We Started Rowing! Our Family’s Experience with Five in a Row

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I heard about Five in a Row (FIAR) years ago and it intrigued me, but we have so many curriculum items for my 5 and 6yo that I honestly never looked at it again… at least until we started a new co-op class that had FIAR as a class option.  We signed up and, through a series of events, I became the class teacher.  As the teacher and parent of two kids using it, I LOVE it.  There is such flexibility with the program and it allows me to get my Pinterest-fix weekly.


Five in a Row would best be described as unit studies based on superb book choices.  The great part about it is that the lesson plans are laid out for you.  Each manual contains about twenty children’s books along with at least a dozen activities to go along with each book.  You pick a book and read it every day of the school week, hence the title Five in a Row. After you read the book, you can do one of the corresponding activities. With our co-op class, we do a handful of the activities all on one day. You do not have to do all of the activities listed with the book; pick and choose which ones will be best for your family right now.  You can always come back and row through the book again, if needed.

Along with all the great suggestions in the manuals, I would recommend browsing Pinterest.  I have seen so many wonderful activities and ideas that complement the curriculum beautifully.


A couple of weeks ago, we rowed “The Bee Tree”.  It was a really fun one! I decided to focus all on bees and pollination for this book. That meant lots of fun bee activities.  Here are just a few we did:

We started by reviewing the life cycle of a bee.  We used the Safari Ltd figures for some hands on learning.  The kids matched the figures to these free nomenclature cards from Suzie’s Home Education Ideas. It was a great sequencing activity too.

After reviewing the life of a bee, we switched our focus to the parts of bee.  I am not an artist, and it was really difficult to find a representation of a bee that was true to life.  Suzie’s Home Education Ideas had one that worked well. I used vellum for the wings and cardstock for the other body parts.  We played a Cootie-style game to put these together.  The kids rolled a dice and got a piece of the bee for each number they rolled.  (1-head, 2-thorax, 3-abdomen, 4-legs, 5 – wings, and 6- antenna)  The first one to build an entire bee won. It was a great way to add an element of fun and hear the names for each part lots of times. We kept going until everyone had all the parts, then assembled and glued them.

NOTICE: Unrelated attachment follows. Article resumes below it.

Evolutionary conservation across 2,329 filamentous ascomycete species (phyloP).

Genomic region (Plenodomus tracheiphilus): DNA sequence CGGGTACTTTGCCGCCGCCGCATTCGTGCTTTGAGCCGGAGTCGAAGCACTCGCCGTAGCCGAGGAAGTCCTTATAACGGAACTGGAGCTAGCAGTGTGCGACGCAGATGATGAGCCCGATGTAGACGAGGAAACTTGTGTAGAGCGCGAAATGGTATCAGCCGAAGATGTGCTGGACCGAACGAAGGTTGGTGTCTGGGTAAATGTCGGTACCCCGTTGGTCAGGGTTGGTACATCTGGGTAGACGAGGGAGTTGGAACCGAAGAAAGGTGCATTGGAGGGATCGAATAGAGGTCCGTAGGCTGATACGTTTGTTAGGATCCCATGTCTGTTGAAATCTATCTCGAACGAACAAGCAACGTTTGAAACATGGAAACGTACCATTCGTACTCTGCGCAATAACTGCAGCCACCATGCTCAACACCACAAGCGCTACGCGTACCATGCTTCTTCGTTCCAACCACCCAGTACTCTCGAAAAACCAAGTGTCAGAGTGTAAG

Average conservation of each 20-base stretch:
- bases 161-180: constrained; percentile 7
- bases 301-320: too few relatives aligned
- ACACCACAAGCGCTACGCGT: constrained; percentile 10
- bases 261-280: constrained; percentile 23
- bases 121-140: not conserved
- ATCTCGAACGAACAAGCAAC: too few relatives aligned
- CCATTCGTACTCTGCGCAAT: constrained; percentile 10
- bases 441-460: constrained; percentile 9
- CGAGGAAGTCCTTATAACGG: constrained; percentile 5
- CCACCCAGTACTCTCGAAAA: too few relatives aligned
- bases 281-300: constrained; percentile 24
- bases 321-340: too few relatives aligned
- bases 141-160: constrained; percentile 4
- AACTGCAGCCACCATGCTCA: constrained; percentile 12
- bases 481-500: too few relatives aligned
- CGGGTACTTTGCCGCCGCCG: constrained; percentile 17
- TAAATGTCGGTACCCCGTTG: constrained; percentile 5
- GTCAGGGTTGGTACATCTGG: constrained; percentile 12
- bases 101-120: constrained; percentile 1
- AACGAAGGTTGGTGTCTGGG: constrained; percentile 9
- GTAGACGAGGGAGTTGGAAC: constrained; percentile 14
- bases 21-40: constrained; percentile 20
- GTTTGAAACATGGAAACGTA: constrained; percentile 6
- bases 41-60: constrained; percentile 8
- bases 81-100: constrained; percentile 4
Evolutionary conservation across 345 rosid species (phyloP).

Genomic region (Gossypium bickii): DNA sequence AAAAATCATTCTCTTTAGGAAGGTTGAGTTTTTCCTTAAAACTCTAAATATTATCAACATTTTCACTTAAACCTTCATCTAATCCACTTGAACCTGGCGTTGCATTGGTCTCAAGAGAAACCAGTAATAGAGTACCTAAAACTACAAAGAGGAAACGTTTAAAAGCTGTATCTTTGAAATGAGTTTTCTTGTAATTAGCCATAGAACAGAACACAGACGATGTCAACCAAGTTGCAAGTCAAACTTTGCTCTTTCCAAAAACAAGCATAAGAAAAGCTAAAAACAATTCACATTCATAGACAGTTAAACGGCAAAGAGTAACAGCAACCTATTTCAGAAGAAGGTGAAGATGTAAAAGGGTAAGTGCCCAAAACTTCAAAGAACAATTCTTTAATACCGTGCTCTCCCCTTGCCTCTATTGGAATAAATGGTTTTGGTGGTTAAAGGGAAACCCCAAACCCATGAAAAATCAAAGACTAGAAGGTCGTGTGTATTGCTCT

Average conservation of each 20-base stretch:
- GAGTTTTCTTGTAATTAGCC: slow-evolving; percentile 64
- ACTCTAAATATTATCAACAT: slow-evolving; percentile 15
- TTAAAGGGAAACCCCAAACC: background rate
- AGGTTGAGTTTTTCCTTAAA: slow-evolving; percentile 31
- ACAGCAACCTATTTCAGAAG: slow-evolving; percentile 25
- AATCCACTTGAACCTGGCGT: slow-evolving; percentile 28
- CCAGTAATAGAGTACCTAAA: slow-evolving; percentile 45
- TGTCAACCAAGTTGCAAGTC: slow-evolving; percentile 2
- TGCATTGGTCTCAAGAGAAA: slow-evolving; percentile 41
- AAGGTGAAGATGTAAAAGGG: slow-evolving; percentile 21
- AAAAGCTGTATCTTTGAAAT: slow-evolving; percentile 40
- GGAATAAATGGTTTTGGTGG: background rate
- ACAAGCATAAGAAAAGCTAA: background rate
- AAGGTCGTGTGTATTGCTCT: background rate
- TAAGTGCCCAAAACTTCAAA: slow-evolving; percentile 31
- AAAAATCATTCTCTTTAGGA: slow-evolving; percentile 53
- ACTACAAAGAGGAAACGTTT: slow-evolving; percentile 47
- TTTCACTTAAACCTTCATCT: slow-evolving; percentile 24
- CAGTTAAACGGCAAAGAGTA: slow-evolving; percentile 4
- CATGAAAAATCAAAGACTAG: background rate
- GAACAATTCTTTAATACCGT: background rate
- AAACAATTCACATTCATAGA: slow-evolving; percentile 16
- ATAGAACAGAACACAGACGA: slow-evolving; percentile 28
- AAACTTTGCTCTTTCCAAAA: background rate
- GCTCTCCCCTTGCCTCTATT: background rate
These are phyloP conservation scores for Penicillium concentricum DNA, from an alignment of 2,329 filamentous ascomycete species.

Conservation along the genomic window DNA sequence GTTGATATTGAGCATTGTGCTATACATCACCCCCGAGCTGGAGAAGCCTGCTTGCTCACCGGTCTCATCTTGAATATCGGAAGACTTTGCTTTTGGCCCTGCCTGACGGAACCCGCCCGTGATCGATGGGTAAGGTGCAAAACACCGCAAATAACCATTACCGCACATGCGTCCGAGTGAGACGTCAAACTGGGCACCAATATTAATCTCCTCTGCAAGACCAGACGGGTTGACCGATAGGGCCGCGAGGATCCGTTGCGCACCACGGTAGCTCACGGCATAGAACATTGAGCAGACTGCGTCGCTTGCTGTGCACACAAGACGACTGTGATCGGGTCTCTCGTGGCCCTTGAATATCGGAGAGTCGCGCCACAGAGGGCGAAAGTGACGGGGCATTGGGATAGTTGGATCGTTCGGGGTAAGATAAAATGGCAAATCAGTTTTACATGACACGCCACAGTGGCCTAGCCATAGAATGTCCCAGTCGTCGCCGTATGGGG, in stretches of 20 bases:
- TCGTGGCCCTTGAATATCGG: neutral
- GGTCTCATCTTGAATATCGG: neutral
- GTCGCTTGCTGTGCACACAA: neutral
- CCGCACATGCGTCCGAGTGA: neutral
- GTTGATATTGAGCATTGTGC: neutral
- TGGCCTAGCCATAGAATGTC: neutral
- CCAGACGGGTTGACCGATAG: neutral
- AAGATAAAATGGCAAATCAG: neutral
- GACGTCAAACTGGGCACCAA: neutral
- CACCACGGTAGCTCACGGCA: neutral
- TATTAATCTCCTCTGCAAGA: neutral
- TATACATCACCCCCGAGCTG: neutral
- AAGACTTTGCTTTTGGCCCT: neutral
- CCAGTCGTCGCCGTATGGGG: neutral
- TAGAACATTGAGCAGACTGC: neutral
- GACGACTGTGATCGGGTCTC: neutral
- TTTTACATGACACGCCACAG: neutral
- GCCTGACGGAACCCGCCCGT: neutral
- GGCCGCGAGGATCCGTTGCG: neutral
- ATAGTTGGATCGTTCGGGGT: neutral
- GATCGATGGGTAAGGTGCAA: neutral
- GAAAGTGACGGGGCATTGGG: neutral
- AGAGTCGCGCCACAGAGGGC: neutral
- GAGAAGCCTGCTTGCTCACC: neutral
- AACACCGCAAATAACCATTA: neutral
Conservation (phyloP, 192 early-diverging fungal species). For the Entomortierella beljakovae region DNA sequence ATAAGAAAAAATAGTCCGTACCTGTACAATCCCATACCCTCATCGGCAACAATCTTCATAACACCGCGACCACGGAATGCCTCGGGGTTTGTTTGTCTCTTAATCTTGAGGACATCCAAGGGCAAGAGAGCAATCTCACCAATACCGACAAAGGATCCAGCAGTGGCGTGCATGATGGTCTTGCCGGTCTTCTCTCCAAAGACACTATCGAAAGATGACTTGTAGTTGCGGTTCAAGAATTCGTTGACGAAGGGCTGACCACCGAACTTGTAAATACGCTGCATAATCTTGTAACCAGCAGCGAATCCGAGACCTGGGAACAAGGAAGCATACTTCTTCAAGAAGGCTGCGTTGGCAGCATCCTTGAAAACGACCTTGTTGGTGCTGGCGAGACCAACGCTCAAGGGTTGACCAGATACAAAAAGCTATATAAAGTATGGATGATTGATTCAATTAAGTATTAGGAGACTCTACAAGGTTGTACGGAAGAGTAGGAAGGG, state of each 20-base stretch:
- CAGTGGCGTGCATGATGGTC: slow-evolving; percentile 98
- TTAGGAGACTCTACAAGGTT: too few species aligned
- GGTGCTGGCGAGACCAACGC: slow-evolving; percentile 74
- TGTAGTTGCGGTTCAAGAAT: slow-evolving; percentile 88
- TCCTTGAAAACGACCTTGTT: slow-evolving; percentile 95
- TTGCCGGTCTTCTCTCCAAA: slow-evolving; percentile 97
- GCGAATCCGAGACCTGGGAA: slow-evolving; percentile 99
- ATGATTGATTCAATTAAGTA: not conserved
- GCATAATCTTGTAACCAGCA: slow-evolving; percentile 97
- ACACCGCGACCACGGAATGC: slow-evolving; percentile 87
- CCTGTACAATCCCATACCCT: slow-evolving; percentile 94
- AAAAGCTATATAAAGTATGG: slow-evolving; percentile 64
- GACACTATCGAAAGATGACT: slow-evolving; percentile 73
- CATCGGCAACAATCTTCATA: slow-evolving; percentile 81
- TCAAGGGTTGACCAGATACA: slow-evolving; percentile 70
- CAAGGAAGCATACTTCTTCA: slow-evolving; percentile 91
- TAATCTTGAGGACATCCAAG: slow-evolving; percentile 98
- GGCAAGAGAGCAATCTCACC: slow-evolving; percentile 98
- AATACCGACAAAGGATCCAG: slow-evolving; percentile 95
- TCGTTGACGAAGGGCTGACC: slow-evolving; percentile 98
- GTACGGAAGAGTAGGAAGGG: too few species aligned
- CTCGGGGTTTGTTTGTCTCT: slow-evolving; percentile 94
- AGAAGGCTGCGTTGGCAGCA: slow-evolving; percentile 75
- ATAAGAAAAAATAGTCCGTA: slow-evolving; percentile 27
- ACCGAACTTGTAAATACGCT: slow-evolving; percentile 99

We switched our focus to pollination next.  The kids really enjoyed the Magic School Bus: Inside a Beehive episode, available on Netflix.  After watching the show, we did this fun pollination experiment from Around the Kampfire.  The Cheetos were a great way to represent pollen!


The kids also learned that bees use their sense of smell to identify their hive mates. For this activity, I picked up an 8 pack of wedding bubbles at Dollar Tree.  I dumped the bubble solution out, removed the wands, and used the containers for scent jars.  I stuffed a cotton ball in each one and added just a couple drops of four different essential oils.  The end result is eight scent bottles, 4 of which are pairs with identical scents. I marked the bottom just to be sure, but the scents were fairly easy to identify. The kids had to identify their hive mate by using their sense of smell.  They loved it!

Next, we practiced our nectar-collecting skills.  I got the idea from Play at Home Mom. We didn’t have the same materials as she did so we used straws and ice cube trays.  The kids used their fingers to plunge their straws (proboscis) then relay-raced to their ice cube tray (hive) to try and fill each cell the quickest.  The goal was to get some nectar into each of the hive’s cells, not to fill it up.  The straws proved to be really difficult for the kids.  If I were to do this in the future, I would get droppers.  If straws are the only option, the bendy ones worked best for us because I could help the kids plunge the water then fold the straw upward so the water stayed inside the straw when they were carrying it back to their hive.


Lastly, we pulled out some dead honeybees a beekeeper friend of mine let me borrow.  The kids delighted in holding and touching them without the fear of being stung.  I cut up a honeycomb for the kids to taste the fresh honey and to see the repeating hexagon pattern.  We briefly talked about tessellations and how the beehive was a great example of a natural tessellation. I showed pictures of other natural examples like snake skin, sunflowers, and pineapples.

See what I mean about how much can come out of one book?!  The kids were fully engaged and their natural curiosity was piqued.

Look for more updates about our FIAR journey.  I’ll share my lesson plan and fun things I find out their on the blogosphere to go with each book.

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